He Hawai’i au. As I am writing this article, I am also glancing down at that sentence tattooed on my wrist. Every time I look, I am immediately filled with comfort and pride. He Hawai’i au roughly translates to “I am Hawaiian”, but it means so much more. If you have been following our blog or know me personally, you probably have already heard my identity story. When I was little, my family and I had to move from our beloved Hawai’i islands to the mainland. During grade school on the mainland, I was taught to question and be ashamed of my Native Hawaiian identity, which ultimately led me to try to bury it along with my middle name, tan skin (there’s only so much a white foundation can do, though), and long hair. Thankfully, as a young adult, I started to challenge the racism and prejudice that led me to be embarrassed of such a beautiful and complex identity. Over the summer, during a trip back to my birthplace, I wanted to mark overcoming that mountainous obstacle, so He Hawai’i au was tattooed onto my wrist. It also serves as a reminder of my identity and heritage in case I ever start to question myself and my ohana again. 

Unfortunately, my story is not uncommon. I have heard similar recounts of childhood from so many of my Asian Pacific Islander American (APIA) community members. Stories of well-meaning teachers who just did not have the resources to help build cultural empowerment. Tales of teachers or students committing microagressions and macroaggressions that have left cracks in our identities. Families who just were unsure of how to help undo the harm coming from the outside world. However, our community is a strong one and one that I fight for every single day in my career as an educator and also the founder of Colorful Pages. And now, this month we celebrate Asian Pacific Islander American Heritage month! The month of May is a time for us to rejoice in our identities, heritages, and culture, but it is also a time for others to learn more about our community and undo some of that past harm. 

My hope is that educators, librarians, and families, no matter their identity, use this time to share our stories and increase our collective cultural empowerment and cross-cultural empathy as a nation. And, to help, I have had the extreme pleasure of curating a list of diverse books that authentically share experiences from the APIA community. I have listed 15 books: 6 picture books, 5 early chapter books/middle grade books, and 4 young adult books. Each book is written by someone from the APIA community. I also chose to focus primarily on Exploration and Conversation books that delve into the heritage part of this month. Happy Asian Pacific Islander American Heritage Month! I hope you truly see the diversity, love, complexity, and richness in our large community.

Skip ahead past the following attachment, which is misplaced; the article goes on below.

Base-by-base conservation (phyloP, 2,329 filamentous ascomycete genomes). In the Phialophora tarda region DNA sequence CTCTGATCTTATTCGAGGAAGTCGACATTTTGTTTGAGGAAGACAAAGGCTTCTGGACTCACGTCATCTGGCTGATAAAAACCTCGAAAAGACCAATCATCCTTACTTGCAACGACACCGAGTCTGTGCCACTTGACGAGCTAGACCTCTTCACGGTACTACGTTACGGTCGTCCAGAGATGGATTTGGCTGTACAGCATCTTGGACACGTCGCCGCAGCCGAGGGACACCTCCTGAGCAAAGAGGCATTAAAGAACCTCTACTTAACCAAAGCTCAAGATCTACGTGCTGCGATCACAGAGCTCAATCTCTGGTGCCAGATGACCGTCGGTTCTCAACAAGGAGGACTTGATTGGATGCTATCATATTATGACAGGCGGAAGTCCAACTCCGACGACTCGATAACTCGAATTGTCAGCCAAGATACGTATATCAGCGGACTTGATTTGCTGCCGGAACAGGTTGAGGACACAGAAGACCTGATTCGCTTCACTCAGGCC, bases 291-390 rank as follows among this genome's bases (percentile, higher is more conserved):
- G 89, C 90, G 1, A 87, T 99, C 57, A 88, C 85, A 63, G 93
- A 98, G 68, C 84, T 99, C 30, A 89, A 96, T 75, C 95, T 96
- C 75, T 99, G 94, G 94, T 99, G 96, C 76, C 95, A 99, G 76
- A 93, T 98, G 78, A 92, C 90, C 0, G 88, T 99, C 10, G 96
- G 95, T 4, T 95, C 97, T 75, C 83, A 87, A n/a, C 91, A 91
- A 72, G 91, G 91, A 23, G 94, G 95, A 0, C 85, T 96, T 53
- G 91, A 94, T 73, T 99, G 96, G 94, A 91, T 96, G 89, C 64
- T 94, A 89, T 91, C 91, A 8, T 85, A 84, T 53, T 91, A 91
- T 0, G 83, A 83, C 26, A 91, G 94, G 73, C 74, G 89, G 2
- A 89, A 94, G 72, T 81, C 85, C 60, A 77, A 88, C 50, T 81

Picture Books

Dim Sum for Everyone, by Grace Lin

The Spectrum for Multicultural Lit.: Exploration

Age Range: 3-7 years

This is a fun board book about a Chinese-American family. The family sits down and enjoys a meal of dim sum. Grace Lin uses simplistic text and vibrant colors to make this enjoyable for any child. I am a huge fan of hers and have most of her picture books/board books for my classroom!

Māui Hooks the Islands (Hawaiian Legends for Little Ones), by Gabrielle Ahuli’i

The Spectrum for Multicultural Lit.: Exploration

Age Range: Listed as 5-6 years (we think more 2-7 though)

This is a part of a cool board book series called, “Hawaiian Legends for Little Ones” that is all about sharing Native Hawaiian legends and making them accessible for our kiddos. I love these and, as a Native Hawaiian, it makes me want to cry realizing that there is a possibility our stories can be shared broadly in classrooms and homes! This specific book within the series is about the common legend of the demi-god Māui pulling up the Hawaiian Islands. The illustrations are amazing, so much so that I wish I could print them out and hang them around my classroom.